The distinction of the MPN entities is mandatory because treatment strategies and survival differ; furthermore, a clear-cut definition of the diagnosis is the backbone of any interventional clinical trial. Treatment of PV and ET, relatively indolent disorders,5,6  is tailored on the vascular risk and is based on phlebotomy and aspirin in PV, aspirin in the vast majority of ET cases, cytoreduction with hydroxyurea, or interferon, or anagrelide when indicated,7,8  or ruxolitinib when inadequate response to hydroxyurea occurs.9,10  The treatment strategy of PMF11  is mainly based on survival stratification (International Prognostic Scoring System [IPSS]/dynamic IPSS models),12  and consists of therapies addressing anemia,13  ruxolitinib,14-16  and stem cell transplantation.17 

Table 1 reports the 2016 WHO MPNs and Table 2 the 2016 WHO criteria to classify MPNs; the 2008 WHO version is widely available.1 

Table 1.

List of diseases included in the 2016 WHO classification for MPNs

2016 WHO classification of MPNs 
CML, BCR-ABL1–positive 
CNL 
PV 
PMF 
PMF, prefibrotic/early stage 
PMF, overt fibrotic stage 
ET 
Chronic eosinophilic leukemia, NOS 
MPN, unclassifiable 
2016 WHO classification of MPNs 
CML, BCR-ABL1–positive 
CNL 
PV 
PMF 
PMF, prefibrotic/early stage 
PMF, overt fibrotic stage 
ET 
Chronic eosinophilic leukemia, NOS 
MPN, unclassifiable 

BCR-ABL1, breakpoint cluster region-Abelson 1; CNL, chronic neutrophilic leukemia; NOS, not otherwise specified.

Table 2.

2016 WHO classification for MPNs

2016 WHO diagnostic criteria for PV
(Diagnosis of PV requires meeting either all 3 major criteria, or the first 2 major criteria and the minor criterion) 
Major criteria  
 Criterion 1 (clinical)  
  Hb, or >16.5 g/dL in men, >16.0 g/dL in women 
  Hematocrit, or >49% in men, >48% in women 
  Red cell mass Increased 25% above mean normal predicted value 
 Criterion 2 (morphologic)  
  BM morphology* Hypercellularity for age with trilineage growth (panmyelosis), including prominent erythroid, granulocytic, and megakaryocytic proliferation with pleomorphic, mature MKs (differences in size)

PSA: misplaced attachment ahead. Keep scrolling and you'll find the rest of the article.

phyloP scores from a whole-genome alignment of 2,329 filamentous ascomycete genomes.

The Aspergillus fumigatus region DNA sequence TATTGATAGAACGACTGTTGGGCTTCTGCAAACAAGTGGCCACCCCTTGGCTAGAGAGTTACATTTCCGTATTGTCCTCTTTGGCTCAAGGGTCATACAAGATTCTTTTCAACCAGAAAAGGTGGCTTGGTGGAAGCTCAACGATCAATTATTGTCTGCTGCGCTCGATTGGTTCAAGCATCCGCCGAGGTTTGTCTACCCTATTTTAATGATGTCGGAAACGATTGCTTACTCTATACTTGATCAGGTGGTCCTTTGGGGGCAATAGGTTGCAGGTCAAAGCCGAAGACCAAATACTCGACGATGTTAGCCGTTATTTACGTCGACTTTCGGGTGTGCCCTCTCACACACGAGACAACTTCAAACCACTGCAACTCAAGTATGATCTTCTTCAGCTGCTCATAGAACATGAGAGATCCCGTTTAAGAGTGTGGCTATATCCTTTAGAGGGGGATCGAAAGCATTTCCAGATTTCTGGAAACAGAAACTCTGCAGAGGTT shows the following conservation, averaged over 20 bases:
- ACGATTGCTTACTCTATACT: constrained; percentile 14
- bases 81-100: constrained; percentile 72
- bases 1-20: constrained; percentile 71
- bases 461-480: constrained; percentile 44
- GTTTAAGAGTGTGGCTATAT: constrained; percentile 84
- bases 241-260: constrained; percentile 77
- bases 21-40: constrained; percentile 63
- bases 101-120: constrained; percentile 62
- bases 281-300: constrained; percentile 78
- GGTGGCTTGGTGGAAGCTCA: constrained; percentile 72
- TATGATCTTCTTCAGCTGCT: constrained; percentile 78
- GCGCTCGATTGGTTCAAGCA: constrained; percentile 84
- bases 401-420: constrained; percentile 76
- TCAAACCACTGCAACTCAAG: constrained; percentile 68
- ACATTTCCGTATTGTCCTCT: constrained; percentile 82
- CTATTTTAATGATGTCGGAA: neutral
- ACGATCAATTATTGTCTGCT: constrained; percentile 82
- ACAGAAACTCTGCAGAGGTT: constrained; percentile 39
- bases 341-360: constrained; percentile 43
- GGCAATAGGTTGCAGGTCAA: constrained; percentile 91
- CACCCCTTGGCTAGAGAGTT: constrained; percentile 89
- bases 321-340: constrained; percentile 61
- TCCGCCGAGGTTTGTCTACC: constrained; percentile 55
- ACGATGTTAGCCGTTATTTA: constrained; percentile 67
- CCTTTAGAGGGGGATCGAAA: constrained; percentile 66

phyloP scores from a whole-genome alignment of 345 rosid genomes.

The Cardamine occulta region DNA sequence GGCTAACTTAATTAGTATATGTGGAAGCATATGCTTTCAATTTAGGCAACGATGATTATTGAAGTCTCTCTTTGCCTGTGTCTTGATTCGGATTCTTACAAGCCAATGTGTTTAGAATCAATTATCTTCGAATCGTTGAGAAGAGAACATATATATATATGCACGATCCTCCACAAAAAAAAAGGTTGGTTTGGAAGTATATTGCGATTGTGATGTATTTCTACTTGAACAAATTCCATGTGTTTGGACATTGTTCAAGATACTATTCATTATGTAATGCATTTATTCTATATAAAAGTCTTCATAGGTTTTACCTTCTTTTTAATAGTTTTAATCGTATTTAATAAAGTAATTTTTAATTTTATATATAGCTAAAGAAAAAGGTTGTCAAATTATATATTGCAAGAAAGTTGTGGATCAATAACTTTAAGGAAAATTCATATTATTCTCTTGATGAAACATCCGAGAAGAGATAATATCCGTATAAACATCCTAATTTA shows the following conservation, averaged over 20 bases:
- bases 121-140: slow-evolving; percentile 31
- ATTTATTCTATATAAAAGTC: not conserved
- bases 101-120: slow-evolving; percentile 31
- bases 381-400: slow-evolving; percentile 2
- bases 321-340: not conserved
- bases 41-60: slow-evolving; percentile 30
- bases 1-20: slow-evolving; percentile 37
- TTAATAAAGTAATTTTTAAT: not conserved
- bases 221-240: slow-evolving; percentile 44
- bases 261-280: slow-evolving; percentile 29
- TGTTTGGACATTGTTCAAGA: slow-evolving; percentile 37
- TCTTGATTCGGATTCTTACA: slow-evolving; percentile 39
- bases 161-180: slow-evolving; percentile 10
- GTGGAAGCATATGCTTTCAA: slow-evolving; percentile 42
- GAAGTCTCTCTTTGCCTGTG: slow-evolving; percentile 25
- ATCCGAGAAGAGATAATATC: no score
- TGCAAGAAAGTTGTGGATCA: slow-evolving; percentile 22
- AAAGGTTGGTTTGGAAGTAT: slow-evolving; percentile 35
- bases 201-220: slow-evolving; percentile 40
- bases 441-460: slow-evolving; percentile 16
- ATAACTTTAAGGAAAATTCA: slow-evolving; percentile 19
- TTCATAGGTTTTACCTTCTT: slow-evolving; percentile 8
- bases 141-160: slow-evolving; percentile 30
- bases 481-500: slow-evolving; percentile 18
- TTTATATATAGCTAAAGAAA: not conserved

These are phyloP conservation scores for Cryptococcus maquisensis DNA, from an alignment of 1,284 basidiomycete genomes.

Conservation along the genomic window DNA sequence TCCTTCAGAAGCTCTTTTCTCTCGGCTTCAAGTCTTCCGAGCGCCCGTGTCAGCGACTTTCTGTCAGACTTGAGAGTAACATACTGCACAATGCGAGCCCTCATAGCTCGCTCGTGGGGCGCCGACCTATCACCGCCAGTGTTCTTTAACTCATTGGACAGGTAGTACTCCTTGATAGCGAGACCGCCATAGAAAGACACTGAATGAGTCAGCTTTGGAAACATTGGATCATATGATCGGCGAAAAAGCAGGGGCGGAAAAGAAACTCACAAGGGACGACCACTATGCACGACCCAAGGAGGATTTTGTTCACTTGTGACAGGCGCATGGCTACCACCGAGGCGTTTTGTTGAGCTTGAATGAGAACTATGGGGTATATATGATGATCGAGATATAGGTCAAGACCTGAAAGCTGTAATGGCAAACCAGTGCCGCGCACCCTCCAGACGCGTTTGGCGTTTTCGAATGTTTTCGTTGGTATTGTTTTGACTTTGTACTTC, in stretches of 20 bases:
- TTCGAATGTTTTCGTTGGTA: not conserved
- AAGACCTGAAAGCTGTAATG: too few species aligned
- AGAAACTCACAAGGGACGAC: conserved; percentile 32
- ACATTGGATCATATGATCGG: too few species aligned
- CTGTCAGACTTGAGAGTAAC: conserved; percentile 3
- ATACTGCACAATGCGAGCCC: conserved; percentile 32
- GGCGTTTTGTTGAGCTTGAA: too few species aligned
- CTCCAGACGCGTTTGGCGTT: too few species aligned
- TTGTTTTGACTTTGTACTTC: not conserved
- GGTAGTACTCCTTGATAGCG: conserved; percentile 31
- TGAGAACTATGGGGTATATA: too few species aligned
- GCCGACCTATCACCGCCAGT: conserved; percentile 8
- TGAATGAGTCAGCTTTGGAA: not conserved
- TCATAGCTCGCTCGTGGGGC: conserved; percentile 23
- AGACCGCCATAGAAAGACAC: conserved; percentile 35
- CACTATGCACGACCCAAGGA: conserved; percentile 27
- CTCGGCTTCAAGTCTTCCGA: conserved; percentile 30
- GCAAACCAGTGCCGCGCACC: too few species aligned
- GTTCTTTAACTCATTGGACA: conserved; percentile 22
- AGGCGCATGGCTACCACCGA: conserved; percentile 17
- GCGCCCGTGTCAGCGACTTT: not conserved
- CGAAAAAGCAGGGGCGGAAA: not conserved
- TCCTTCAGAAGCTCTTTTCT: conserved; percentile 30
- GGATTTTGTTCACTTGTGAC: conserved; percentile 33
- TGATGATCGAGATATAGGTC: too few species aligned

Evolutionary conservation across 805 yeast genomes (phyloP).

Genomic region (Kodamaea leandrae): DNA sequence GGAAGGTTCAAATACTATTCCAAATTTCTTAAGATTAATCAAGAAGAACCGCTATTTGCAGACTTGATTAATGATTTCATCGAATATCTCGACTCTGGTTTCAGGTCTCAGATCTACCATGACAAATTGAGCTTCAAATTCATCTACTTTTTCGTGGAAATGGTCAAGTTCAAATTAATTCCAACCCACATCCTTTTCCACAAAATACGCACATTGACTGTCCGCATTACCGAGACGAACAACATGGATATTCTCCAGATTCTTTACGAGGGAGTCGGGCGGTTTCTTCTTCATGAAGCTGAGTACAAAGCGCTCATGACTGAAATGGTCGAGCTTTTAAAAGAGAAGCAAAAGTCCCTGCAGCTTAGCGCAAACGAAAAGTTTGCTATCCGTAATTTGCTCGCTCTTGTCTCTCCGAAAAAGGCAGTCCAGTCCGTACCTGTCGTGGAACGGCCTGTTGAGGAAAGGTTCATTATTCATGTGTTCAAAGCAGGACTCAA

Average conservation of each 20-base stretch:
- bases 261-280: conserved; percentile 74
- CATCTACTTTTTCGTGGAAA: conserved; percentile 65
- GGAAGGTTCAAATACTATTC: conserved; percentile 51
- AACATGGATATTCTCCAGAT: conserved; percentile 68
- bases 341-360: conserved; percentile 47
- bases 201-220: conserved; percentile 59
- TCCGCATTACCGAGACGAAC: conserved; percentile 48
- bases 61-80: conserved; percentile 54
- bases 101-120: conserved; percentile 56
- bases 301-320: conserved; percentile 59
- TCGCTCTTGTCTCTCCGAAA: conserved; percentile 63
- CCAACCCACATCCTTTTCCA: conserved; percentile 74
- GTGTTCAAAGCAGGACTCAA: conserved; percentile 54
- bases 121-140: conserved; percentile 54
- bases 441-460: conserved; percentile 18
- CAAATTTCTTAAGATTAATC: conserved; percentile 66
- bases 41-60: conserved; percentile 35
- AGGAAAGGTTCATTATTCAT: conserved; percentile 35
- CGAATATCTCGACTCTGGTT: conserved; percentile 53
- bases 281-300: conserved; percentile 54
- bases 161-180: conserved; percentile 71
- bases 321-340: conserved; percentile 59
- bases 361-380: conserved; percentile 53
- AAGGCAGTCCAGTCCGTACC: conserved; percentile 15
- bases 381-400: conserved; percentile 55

Criterion 3 (genetic)  
  JAK2V617F, or Presence 
  JAK2 exon 12 mutation Presence 
Minor criterion  
  Serum Epo level Subnormal 
2016 WHO diagnostic criteria for ET 
(Diagnosis of ET requires meeting all 4 major criteria, or the first 3 major criteria and the minor criterion) 
Major criteria  
 Criterion 1 (clinical)  
  Platelet count >450 × 109/L 
 Criterion 2 (morphologic)  
  BM morphology Proliferation mainly of the MK lineage with increased numbers of enlarged, mature MKs with hyperlobulated nuclei. No significant increase or left-shift in neutrophil granulopoiesis or erythropoiesis, and very rarely minor (grade 1) increase in reticulin fibers 
 Criterion 3 (clinical)  
  WHO criteria for BCR-ABL1 + CML, PV, PMF, MDS, or other myeloid neoplasms Not meeting 
 Criterion 4 (genetic)  
  JAK2, CALR, or MPL mutation Presence 
Minor criterion  
 Clonal marker, or Presence 
 Reactive thrombocytosis Absence 
2016 WHO diagnostic criteria for prefibrotic/early PMF 
(Diagnosis of pre-PMF requires meeting all 3 major criteria, and at least 1 minor criterion) 
Major criteria  
 Criterion 1 (morphologic)  
  BM morphology Megakaryocytic proliferation and atypia, without reticulin fibrosis > grade 1, accompanied by increased age-adjusted BM cellularity, granulocytic proliferation, and often decreased erythropoiesis